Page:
All doors closed
The university non-academic staff strike has entered its
third week. Universities throughout the country are paralysed. Lectures
are cancelled and students once again face the postponement of exams.
Discussions are being held among the Tertiary Education Ministry
officials, University authorities and trade unions of the non-academic
staff but there seems to have been no breakthrough.
a welcome break for many students, the issue of the non-academic
staff strike is causing quite a few setbacks for us," said
one university student. "Just when most universities have settled
into some kind of routine, something has to go off track, causing
yet another situation where students have to put their lives on
Sri Lanka must
be the only country with this 'eternal student' syndrome, says another
frustrated student. "Time is a crucial factor, especially for
students on the verge of getting out of university. Having already
waited long to get into campus, it's frustrating to have to sit
around and just wait when most of us are ready to move on."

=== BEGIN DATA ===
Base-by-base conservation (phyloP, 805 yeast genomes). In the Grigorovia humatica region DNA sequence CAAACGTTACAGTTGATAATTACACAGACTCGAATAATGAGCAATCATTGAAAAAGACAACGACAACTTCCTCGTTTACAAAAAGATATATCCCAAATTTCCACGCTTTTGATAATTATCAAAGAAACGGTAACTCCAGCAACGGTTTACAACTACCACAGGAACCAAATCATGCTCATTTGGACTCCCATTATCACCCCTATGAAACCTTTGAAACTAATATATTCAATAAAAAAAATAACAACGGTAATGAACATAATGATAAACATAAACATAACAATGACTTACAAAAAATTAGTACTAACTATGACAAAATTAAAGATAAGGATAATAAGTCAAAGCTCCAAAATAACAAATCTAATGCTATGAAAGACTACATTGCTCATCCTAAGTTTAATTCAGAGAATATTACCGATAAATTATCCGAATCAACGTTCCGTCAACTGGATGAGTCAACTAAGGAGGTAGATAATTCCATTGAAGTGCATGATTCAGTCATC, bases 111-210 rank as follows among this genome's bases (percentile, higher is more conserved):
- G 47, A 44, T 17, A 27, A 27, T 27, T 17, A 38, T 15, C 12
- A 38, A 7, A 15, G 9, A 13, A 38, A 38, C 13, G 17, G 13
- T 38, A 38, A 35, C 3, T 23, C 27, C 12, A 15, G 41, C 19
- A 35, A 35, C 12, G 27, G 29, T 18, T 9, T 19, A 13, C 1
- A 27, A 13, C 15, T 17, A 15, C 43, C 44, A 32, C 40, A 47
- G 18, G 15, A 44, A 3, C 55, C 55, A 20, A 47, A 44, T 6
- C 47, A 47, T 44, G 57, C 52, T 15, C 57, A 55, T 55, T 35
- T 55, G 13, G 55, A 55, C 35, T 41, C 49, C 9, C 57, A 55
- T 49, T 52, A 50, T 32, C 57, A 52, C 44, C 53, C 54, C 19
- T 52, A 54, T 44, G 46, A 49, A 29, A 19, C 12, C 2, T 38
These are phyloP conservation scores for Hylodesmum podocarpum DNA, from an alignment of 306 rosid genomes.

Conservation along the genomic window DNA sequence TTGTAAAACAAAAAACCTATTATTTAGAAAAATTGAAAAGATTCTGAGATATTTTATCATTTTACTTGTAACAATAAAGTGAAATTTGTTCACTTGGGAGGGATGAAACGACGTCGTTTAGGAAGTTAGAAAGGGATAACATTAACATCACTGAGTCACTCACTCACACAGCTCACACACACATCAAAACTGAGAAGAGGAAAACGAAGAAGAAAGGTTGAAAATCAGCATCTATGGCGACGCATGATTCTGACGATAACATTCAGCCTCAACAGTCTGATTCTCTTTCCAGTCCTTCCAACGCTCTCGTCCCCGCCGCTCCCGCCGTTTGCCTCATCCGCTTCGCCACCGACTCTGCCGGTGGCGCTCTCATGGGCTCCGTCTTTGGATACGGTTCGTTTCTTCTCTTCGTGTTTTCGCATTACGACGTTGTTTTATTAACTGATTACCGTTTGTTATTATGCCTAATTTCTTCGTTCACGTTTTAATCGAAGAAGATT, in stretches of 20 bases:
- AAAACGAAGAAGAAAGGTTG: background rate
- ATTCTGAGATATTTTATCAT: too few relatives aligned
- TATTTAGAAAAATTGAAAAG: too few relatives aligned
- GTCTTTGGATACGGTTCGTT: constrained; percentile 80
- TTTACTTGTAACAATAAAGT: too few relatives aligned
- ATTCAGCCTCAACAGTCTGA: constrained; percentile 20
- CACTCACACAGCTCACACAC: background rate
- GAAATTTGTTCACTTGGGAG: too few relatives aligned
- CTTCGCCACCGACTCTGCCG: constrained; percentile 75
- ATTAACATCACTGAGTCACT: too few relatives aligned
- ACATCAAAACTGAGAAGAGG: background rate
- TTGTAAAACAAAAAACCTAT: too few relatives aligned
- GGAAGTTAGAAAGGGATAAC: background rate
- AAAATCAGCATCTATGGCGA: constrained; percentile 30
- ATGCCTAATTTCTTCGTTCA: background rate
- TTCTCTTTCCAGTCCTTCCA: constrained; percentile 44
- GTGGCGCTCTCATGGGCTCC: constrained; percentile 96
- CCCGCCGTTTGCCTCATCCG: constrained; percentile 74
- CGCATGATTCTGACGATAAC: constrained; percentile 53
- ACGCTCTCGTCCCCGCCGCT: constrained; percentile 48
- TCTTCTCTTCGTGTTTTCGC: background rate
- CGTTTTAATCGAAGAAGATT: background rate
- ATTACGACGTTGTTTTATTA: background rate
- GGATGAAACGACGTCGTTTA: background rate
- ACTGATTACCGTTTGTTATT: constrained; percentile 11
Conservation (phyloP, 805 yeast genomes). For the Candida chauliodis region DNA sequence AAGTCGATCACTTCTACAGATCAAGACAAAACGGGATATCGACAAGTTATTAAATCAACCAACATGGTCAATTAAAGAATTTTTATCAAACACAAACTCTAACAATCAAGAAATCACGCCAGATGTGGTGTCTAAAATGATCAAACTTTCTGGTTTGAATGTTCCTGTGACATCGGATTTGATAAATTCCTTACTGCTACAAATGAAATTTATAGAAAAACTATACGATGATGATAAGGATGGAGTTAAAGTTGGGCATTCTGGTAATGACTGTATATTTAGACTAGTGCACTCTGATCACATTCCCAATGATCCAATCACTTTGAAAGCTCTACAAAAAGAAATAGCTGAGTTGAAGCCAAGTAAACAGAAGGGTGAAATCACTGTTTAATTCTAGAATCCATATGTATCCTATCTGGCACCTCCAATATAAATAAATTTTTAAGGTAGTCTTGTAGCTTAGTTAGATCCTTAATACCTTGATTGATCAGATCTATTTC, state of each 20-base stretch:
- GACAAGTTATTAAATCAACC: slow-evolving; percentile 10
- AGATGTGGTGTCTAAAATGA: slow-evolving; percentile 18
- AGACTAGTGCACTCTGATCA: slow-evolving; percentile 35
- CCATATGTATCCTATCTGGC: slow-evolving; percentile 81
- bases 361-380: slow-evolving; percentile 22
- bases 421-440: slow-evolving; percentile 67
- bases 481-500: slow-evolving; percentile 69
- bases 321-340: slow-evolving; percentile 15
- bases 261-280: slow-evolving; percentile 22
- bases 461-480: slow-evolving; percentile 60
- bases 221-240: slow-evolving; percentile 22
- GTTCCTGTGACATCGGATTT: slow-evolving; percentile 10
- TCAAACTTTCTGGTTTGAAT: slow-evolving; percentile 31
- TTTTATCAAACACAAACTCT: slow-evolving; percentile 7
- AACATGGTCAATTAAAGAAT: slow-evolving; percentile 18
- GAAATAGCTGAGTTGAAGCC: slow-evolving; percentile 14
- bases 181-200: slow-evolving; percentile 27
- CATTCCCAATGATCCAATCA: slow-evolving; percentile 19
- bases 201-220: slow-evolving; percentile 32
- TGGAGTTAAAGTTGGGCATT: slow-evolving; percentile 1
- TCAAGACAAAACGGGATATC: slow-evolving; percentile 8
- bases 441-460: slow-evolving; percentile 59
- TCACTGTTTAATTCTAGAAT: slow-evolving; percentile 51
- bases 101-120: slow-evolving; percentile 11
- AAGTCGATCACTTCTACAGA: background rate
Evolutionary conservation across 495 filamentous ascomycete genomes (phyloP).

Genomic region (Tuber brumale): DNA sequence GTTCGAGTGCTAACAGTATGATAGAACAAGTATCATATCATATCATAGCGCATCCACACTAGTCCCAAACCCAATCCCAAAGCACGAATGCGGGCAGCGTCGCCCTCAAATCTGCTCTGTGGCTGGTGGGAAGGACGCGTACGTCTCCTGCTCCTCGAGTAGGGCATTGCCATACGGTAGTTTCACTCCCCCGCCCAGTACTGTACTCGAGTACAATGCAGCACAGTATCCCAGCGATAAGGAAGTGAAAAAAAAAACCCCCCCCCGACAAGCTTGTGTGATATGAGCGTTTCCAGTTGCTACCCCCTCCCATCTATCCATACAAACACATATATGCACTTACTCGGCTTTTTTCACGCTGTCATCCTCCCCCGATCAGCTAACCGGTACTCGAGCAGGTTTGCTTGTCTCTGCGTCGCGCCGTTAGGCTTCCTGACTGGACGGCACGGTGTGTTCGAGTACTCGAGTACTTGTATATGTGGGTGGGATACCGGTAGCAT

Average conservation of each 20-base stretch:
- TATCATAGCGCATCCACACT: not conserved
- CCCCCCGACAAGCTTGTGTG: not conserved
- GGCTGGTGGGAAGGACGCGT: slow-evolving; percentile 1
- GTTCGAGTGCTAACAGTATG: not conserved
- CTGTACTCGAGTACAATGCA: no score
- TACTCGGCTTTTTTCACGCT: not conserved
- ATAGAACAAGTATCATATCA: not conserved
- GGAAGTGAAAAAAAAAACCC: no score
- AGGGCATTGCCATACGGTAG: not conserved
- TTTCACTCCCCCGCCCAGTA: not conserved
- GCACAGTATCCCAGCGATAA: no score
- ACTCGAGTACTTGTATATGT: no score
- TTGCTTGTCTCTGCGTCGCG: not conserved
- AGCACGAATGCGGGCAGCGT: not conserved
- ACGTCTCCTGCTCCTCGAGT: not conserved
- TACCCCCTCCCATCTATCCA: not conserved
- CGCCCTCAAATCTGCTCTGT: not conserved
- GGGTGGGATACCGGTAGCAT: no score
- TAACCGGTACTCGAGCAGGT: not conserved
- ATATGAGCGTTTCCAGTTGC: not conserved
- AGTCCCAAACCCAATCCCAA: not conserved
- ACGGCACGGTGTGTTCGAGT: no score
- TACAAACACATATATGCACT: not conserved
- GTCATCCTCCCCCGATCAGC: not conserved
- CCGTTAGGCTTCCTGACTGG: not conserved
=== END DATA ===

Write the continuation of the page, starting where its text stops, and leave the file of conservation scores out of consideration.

academic staff are not on strike, lectures cannot be conducted because
it is the non-academic staff who open the halls, clean and maintain
them, explained Prof. I.K. Perera, Vice Chancellor of the University
of Sabaragamuwa. "We only know what the University Grants Commission
tells us," Prof. Perera said. "The Secretary to the Ministry
had a meeting and said that most of the demands have been granted."
At Ruhuna University,
Vice Chancellor, Prof. Ranjith Senaratne said examinations have
been postponed due to the strike. Prof. Senaratne said they have
had a dialogue with the strikers and there have been no incidents.
"They say there are anomalies and are asking for three increments,"
the V.C. said. The matter has now been referred to the Labour Commissioner
for arbitration. "I am very keen to see an early settlement
of the issue, particularly since the university is celebrating its
silver jubilee soon. We cannot have a celebration while a strike
is going on."
Gunasekera, Vice Chancellor of the University of Peradeniya, said
they have had a few incidents of intimidation of workers who did
not want to strike. He said many of the staff did not wish to be